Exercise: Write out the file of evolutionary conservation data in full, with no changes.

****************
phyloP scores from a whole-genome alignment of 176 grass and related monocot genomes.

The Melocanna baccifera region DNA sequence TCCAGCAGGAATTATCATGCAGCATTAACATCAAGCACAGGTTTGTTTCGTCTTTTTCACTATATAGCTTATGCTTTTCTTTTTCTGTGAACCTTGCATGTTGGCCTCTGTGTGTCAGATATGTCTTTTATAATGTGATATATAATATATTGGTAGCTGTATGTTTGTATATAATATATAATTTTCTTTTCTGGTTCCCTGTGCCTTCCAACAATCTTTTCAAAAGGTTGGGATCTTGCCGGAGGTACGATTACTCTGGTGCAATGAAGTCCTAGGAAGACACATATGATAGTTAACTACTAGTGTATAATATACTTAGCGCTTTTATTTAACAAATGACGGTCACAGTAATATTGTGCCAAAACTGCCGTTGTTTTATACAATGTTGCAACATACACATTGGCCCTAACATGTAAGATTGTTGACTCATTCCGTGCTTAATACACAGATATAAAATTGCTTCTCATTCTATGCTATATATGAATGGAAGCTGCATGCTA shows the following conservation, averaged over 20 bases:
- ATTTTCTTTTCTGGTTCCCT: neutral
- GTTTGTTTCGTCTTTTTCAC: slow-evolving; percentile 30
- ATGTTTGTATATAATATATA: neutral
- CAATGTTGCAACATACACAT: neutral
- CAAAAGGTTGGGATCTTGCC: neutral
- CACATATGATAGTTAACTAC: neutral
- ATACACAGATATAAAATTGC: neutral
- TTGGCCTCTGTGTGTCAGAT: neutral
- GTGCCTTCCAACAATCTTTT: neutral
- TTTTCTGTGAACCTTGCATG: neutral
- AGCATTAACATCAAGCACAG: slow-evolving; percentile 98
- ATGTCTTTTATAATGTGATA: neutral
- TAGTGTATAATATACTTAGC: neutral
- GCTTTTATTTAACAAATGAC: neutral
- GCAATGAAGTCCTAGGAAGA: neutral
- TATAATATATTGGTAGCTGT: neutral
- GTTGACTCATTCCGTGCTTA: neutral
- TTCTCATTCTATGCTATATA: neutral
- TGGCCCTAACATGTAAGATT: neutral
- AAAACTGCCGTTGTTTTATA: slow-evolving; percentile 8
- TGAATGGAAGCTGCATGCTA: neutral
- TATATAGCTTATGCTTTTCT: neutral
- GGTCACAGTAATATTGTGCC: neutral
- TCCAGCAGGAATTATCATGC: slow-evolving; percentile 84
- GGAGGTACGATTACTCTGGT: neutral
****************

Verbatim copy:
phyloP scores from a whole-genome alignment of 176 grass and related monocot genomes.

The Melocanna baccifera region DNA sequence TCCAGCAGGAATTATCATGCAGCATTAACATCAAGCACAGGTTTGTTTCGTCTTTTTCACTATATAGCTTATGCTTTTCTTTTTCTGTGAACCTTGCATGTTGGCCTCTGTGTGTCAGATATGTCTTTTATAATGTGATATATAATATATTGGTAGCTGTATGTTTGTATATAATATATAATTTTCTTTTCTGGTTCCCTGTGCCTTCCAACAATCTTTTCAAAAGGTTGGGATCTTGCCGGAGGTACGATTACTCTGGTGCAATGAAGTCCTAGGAAGACACATATGATAGTTAACTACTAGTGTATAATATACTTAGCGCTTTTATTTAACAAATGACGGTCACAGTAATATTGTGCCAAAACTGCCGTTGTTTTATACAATGTTGCAACATACACATTGGCCCTAACATGTAAGATTGTTGACTCATTCCGTGCTTAATACACAGATATAAAATTGCTTCTCATTCTATGCTATATATGAATGGAAGCTGCATGCTA shows the following conservation, averaged over 20 bases:
- ATTTTCTTTTCTGGTTCCCT: neutral
- GTTTGTTTCGTCTTTTTCAC: slow-evolving; percentile 30
- ATGTTTGTATATAATATATA: neutral
- CAATGTTGCAACATACACAT: neutral
- CAAAAGGTTGGGATCTTGCC: neutral
- CACATATGATAGTTAACTAC: neutral
- ATACACAGATATAAAATTGC: neutral
- TTGGCCTCTGTGTGTCAGAT: neutral
- GTGCCTTCCAACAATCTTTT: neutral
- TTTTCTGTGAACCTTGCATG: neutral
- AGCATTAACATCAAGCACAG: slow-evolving; percentile 98
- ATGTCTTTTATAATGTGATA: neutral
- TAGTGTATAATATACTTAGC: neutral
- GCTTTTATTTAACAAATGAC: neutral
- GCAATGAAGTCCTAGGAAGA: neutral
- TATAATATATTGGTAGCTGT: neutral
- GTTGACTCATTCCGTGCTTA: neutral
- TTCTCATTCTATGCTATATA: neutral
- TGGCCCTAACATGTAAGATT: neutral
- AAAACTGCCGTTGTTTTATA: slow-evolving; percentile 8
- TGAATGGAAGCTGCATGCTA: neutral
- TATATAGCTTATGCTTTTCT: neutral
- GGTCACAGTAATATTGTGCC: neutral
- TCCAGCAGGAATTATCATGC: slow-evolving; percentile 84
- GGAGGTACGATTACTCTGGT: neutral